Dear Sparkly Unicorn Friends,
I have two doggos. They are maybe, sort of, kind of spoiled. Just a little, you know?
My boys do not live in the lap of luxury, like the fluffy white kitty in the cat food commercial. (I don’t live like that either. Unfortunately. Boo.) But my boys enjoy some perks in life.
Plastic kiddie pool in the summer, refilled with fresh water every other day? Yep, check. Automated ball chucking machine? You know it. Matching sweaters under the Christmas tree, dropped off by Santa Paws and his eight tiny reindeer? Well, yeah. Home-cooked food, lovingly prepared by their mama and heated before each meal? Of course. Archie, a Generation Z pupper to his core, is allergic to gluten, after all.
They also have their special celebration days. Gabe is a second-hand dog, rehomed when his first family realized they didn’t have time for a dog. They had purchased Gabe from a breeder and gave me all his information, including his birth date. Archie is rescued. He was found as a stray. Since no one knows his birth date, we celebrate Archie’s adoption anniversary instead. In both cases, when the special day arrives, I break out the paper party hats, barbeque steak for their supper, and present them with gifts (usually toys or new collars and special treats).
My boys are well-loved and well cared-for. Every. Single. Day. They also have special celebration days. Do they really need another one? Well, why not? Doesn’t every dog deserve to be celebrated as much as possible?
August 26 is National Dog Day (NDD). According to the NDD website , the day was established “to recognize the number of dogs that need to be rescued each year and [to] acknowledge family dogs and dogs that work selflessly each day to save lives, keep us safe and bring comfort.”
Why not celebrate National Dog Day by starting a journal about your doggo or by incorporating dog-themed spreads into your Bullet Journal® (bujo)?
Journaling about your dogs is a great idea because:
I’m not a list-maker or a tracker at heart. I don’t bujo. My own personal journals are a mix of writing journals and scrapbooks. I paste in photos and ephemera, scrawl in a few doodles, and write long rambling entries.
If this is your kind of journaling too, it doesn’t have to be set up like a personal diary, with a daily log of your doggo’s activities. There are all kinds of other things you can write about. What did she do that made you laugh today? What’s her personality like? What are her favorite treats and toys? How does she greet you at the door? Does she love to exercise or is she one of those dogs that you have to drag around the block? Why are you grateful for her companionship? For an excellent and comprehensive list of writing prompts, check out this list from Christie at Dog and Dojo.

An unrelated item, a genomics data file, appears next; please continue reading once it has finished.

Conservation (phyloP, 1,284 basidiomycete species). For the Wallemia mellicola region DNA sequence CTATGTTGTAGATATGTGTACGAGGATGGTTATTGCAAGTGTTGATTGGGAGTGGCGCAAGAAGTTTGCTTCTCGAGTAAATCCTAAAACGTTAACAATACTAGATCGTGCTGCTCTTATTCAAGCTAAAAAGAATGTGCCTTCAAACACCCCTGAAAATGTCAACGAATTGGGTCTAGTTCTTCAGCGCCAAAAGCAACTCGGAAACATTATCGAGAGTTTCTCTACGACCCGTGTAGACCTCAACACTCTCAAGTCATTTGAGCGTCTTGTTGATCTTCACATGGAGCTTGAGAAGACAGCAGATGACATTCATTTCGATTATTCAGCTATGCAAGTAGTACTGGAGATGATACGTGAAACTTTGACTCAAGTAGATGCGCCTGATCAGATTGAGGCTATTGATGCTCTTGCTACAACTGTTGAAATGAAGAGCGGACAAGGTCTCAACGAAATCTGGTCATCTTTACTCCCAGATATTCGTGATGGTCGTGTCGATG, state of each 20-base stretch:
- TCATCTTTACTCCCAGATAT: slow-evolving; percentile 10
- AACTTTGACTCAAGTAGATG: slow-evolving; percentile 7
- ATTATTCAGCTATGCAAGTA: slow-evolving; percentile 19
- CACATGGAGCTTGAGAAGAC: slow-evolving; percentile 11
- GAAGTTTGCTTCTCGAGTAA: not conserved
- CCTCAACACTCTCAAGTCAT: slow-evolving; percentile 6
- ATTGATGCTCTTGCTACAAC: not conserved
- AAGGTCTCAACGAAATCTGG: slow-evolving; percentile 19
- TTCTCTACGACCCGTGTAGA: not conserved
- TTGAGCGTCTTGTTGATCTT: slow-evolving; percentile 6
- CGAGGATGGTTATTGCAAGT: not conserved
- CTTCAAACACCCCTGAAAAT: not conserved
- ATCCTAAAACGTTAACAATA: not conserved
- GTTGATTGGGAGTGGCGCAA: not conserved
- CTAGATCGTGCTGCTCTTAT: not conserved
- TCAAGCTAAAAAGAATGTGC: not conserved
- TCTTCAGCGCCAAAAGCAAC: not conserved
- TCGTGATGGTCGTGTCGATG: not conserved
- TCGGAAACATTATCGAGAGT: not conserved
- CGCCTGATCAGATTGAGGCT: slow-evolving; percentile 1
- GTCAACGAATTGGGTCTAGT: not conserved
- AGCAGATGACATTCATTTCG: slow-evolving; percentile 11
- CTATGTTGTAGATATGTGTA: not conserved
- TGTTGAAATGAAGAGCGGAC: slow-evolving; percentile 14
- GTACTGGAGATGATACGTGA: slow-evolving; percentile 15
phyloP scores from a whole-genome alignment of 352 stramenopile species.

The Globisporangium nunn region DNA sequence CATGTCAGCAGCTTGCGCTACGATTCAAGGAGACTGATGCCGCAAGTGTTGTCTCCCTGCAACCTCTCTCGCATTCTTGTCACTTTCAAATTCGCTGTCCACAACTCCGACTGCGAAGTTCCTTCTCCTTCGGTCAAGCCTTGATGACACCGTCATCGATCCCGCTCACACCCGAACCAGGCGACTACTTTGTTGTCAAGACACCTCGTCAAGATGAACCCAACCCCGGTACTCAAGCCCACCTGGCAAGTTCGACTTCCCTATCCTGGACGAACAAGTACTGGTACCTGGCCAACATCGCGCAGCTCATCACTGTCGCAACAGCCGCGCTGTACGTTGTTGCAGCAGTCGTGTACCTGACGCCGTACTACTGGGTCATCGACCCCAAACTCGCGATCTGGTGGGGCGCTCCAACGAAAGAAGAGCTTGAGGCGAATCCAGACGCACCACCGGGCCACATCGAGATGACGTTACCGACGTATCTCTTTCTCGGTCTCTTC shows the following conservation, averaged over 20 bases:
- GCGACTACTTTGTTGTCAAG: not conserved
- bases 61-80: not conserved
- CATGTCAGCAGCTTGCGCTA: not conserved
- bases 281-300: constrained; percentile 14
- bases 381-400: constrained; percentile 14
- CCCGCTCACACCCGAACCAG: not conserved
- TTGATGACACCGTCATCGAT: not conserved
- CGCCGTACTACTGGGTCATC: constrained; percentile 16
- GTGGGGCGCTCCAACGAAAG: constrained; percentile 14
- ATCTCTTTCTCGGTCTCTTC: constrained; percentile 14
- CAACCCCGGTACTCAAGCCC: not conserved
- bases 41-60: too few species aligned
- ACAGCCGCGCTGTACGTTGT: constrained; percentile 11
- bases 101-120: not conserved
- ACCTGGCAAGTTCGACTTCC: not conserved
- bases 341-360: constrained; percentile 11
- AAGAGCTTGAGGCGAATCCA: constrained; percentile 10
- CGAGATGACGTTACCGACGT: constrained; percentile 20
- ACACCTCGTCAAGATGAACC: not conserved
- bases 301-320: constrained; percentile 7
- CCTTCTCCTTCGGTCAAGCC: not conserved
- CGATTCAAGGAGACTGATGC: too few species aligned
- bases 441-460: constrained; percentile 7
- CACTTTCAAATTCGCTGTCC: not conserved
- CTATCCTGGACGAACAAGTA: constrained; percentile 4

If you don’t want to keep a dedicated journal for your dog, you can always incorporate dog-themed spreads and trackers into your bujo. If this is more your style, you can track things like:
If you choose to go bujo-style, Natasha Stoppel has a terrific YouTube tutorial. In it, she demonstrates different graphics that can prettty up your spreads. Or, of course, there’s always washi tape! (Hey, I have to use up my 27 rolls somehow. So that, you know, I can buy more.)
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Of course you want more joy in your life. Who wouldn't?
Joy and gratitude are very much interconnected. In her book, The Gifts of Imperfection, Brené Brown notes: "Without exception, every person I interviewed who described living a joyful life or who described themselves as joyful, actively practiced gratitude and attributed their joyfulness to their gratitude practice."
Journaling can help develop and enhance your gratitude practice - and so too it can help develop and enhance your joy. Here are six tips to help you get started.
How do you feel about new beginnings? The uncertainty of what's to come can be scary, exciting, nerve-wracking, overwhelming.
You can take control of each new beginning by setting intentions. Intentions are not goals. A goal is something that you work towards and check off your list when it’s done. Intentions are about your way of living. They're about who you want to be in this world and how you want to show up. Intentions are rooted in mindfulness and gratefulness.
Many people set intentions through meditation alone. But, you can absolutely set intentions in a blank notebook and there are several benefits to doing so.
Bullet journals, in particular, are known for their splashy, artistic spreads, like those tagged as #bulletjournalspreads over at Instagram. One look at all the flowers, cartoon characters, and pastel colors, and some men might decide that, nah, bullet journaling is NOT for them. As one Redditor says, he was initially “blown away by all the girls with fancy tape and stuff.”
Here's the thing, though: journaling is what you want it to be.No one says you HAVE TO use “fancy tape” but no one says you CAN’T. Stop worrying about what your journal should look like and just start writing.